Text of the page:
A total of 60 exhaled breath samples were collected for GC-MS analysis, consisting of 4 samples from each volunteer and four samples of the surrounding air. This resulted in a total of 6543 ion fragments. Of the 56 breath samples, five were excluded due to technical sampling errors. After selecting the significantly differing fragments using a Wilcoxon signed-rank test, 432 ion fragments were eligible for further analysis. After sorting per retention time and applying the 100:1 signal-to-noise ratio, 24 clusters of ion fragments (combined as unknown compounds) required identification. Of these 24 compounds, 11 were identified as known metabolites in humans or were associated with alveolar tissue, pulmonary damage or cell structures, whereas the other 13 substances were of non-human origin, such as food additives, solvents and other pollutants (Hakim et al., 2012). Most of the latter were also detected in the four samples of surrounding air.

Out of the eleven identified human VOCs, five were found to vary significantly in signal intensity. These five VOCs were identified as isoprene, decane, nonane, nonanal and dodecane. Post hoc analysis showed that only isoprene significantly increased 30 min after hyperbaric exposure. The other VOCs demonstrated a fairly constant or decreasing trend, with two VOCs (nonane and nonanal) showing significant reductions in intensity between 2 and 4 h after treatment (Figures 1A–E). The other six identified VOCs did not vary significantly (Supplementary Appendix S2).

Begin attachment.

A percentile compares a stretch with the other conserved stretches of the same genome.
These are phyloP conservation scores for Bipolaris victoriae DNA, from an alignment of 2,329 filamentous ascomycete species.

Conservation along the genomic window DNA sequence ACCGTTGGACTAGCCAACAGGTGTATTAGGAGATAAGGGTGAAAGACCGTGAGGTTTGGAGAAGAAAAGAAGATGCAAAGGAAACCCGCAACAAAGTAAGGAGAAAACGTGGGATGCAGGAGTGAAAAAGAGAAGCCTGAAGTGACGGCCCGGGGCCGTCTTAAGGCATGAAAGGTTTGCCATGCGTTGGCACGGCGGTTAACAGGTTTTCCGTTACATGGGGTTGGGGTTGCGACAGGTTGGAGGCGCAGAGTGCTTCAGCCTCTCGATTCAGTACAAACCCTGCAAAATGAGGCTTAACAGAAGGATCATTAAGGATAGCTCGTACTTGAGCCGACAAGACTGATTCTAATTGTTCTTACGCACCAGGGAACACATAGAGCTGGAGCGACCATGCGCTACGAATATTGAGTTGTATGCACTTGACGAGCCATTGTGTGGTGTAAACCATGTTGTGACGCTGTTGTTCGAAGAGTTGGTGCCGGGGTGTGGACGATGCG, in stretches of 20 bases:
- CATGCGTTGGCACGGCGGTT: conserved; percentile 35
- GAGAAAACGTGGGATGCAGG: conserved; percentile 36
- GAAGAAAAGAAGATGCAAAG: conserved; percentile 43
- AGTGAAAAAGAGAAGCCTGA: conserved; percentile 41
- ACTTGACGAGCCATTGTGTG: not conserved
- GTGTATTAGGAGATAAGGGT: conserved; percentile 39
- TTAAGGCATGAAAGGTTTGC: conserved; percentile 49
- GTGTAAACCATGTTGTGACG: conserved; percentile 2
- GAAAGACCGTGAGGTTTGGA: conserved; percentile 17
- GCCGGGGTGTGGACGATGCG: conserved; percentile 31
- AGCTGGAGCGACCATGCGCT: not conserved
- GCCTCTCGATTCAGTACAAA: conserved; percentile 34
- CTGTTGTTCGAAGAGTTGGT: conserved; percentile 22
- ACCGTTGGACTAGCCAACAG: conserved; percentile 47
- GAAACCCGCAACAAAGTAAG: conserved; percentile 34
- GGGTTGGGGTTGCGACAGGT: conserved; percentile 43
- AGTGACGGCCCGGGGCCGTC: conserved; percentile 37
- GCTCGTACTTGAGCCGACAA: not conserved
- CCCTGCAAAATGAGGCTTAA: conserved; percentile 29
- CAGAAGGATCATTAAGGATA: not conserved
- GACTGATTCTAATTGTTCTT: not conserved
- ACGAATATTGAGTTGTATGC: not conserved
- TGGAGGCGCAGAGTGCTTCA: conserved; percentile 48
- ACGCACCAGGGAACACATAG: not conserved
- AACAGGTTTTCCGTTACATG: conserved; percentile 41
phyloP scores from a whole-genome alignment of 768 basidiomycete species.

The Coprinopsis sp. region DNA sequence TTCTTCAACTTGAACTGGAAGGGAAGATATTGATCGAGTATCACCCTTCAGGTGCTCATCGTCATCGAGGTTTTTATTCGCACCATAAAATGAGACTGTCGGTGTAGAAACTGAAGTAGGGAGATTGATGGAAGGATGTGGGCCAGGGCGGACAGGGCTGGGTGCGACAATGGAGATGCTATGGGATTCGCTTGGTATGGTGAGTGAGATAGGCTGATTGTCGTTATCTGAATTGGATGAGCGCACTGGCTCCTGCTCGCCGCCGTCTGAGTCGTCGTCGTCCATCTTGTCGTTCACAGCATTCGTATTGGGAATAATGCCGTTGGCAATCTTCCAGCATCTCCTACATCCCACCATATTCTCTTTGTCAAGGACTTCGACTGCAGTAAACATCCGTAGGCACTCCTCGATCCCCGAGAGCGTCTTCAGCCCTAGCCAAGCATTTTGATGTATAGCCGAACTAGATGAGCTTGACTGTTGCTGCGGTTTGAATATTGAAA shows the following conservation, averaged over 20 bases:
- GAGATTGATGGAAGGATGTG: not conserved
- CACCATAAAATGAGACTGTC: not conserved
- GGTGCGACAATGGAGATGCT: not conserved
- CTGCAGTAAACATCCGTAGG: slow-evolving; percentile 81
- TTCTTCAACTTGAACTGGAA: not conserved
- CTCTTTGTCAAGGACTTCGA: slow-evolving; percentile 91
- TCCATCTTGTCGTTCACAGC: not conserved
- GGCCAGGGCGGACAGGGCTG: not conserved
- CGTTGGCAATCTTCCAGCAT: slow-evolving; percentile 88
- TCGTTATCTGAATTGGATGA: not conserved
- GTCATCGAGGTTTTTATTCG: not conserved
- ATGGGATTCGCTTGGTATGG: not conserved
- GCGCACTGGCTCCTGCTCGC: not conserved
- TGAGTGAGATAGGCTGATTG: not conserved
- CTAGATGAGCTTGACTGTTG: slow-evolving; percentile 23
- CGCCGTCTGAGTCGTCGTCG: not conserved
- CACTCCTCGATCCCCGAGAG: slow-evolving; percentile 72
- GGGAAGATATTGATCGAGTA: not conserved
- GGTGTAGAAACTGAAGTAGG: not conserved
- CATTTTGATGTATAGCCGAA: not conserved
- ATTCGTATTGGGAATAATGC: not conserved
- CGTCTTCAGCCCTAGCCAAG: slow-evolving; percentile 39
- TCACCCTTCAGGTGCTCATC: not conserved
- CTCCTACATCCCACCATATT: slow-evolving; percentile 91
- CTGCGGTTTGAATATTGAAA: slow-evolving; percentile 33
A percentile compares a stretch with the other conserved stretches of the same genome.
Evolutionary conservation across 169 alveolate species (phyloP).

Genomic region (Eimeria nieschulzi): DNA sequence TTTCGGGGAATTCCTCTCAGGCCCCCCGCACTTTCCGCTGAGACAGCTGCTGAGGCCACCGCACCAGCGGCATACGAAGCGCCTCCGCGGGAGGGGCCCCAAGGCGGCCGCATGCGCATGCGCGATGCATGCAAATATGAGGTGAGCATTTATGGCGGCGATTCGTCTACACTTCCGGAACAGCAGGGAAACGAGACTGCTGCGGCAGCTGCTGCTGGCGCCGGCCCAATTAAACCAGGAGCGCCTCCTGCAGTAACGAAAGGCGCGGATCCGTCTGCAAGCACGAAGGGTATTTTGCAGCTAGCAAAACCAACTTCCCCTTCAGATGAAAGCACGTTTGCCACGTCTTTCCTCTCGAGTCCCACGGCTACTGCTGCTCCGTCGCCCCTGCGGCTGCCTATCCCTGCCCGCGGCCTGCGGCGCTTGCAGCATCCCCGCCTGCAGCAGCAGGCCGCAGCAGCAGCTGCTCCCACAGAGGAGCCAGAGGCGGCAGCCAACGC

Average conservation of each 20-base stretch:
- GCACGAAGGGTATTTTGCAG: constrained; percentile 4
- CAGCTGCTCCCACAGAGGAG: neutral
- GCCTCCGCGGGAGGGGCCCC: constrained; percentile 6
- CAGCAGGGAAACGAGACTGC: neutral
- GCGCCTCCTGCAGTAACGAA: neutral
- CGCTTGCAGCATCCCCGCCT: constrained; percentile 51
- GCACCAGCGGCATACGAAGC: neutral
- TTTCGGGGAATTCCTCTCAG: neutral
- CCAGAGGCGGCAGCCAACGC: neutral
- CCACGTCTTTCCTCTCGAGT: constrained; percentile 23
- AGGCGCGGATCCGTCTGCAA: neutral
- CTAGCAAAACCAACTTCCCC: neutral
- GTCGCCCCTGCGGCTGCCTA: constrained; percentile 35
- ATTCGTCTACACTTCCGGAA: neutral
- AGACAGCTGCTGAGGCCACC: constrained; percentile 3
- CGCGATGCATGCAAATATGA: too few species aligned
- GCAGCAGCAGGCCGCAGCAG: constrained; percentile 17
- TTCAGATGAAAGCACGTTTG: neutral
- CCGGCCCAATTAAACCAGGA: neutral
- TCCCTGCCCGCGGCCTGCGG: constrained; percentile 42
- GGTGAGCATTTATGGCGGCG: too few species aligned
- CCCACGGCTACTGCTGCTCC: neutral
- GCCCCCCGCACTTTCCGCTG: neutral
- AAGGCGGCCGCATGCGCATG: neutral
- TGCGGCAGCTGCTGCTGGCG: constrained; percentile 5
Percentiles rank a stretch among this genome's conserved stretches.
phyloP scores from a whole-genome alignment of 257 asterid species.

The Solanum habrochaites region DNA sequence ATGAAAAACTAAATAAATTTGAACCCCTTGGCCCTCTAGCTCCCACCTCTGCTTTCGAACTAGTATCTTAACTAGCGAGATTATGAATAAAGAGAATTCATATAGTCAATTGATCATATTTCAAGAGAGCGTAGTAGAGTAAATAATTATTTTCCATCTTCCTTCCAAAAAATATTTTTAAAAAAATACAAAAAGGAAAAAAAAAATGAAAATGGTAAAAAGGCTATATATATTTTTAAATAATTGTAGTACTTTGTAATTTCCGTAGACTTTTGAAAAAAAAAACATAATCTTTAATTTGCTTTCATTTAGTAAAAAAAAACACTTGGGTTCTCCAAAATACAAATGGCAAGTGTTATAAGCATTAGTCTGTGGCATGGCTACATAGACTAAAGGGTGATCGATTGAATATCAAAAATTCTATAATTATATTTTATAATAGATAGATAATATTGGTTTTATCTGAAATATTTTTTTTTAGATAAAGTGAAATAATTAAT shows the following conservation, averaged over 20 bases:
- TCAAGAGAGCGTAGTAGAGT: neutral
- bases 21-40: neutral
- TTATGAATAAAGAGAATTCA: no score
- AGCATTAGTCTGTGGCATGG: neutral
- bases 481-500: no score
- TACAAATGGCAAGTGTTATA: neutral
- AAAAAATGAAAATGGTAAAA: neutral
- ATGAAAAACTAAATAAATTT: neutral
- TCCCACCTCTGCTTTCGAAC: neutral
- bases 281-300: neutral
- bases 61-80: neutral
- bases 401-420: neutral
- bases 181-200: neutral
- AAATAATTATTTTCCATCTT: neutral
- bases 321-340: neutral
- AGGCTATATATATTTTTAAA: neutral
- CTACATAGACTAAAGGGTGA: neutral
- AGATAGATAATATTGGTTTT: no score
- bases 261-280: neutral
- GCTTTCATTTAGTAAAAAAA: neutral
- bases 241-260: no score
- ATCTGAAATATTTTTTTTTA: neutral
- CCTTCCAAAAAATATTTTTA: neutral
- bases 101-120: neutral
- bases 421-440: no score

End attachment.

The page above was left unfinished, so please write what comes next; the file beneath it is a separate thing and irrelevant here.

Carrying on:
FIGURE 1. VOCs varying significantly over time in breath samples of subjects exposed to hyperbaric conditions.


The VOC patterns in breath samples of healthy volunteers subjected to hyperbaric conditions were found to vary considerably. Of the eleven identified compounds, five changed significantly over time, with just two of these compounds, isoprene and dodecane, showing a temporary increase in intensity after TT6 exposure. Both increased in intensity 30 min after hyperbaric exposure, but returned to baseline after 2 h or 4 h. In contrast, the other VOCs decreased in signal intensity over time. This pattern was also observed in the compounds that did not vary significantly, with four out of these six compounds showing fairly similar signal intensities over time, comparable to that of decane.

This decreasing overall trend is in accordance with previous studies on POT, which showed lower concentrations of VOCs after repeated exposure to dry hyperbaric oxygen than after “wet/in water” dives in diving simulators or in open water (Wingelaar et al., 2019a). The present molecular analysis showed no signs of POT, and none of the volunteers reported subjective experience of pulmonary symptoms. Thus, the TT6 protocol used in the present study was not associated with a high risk of POT.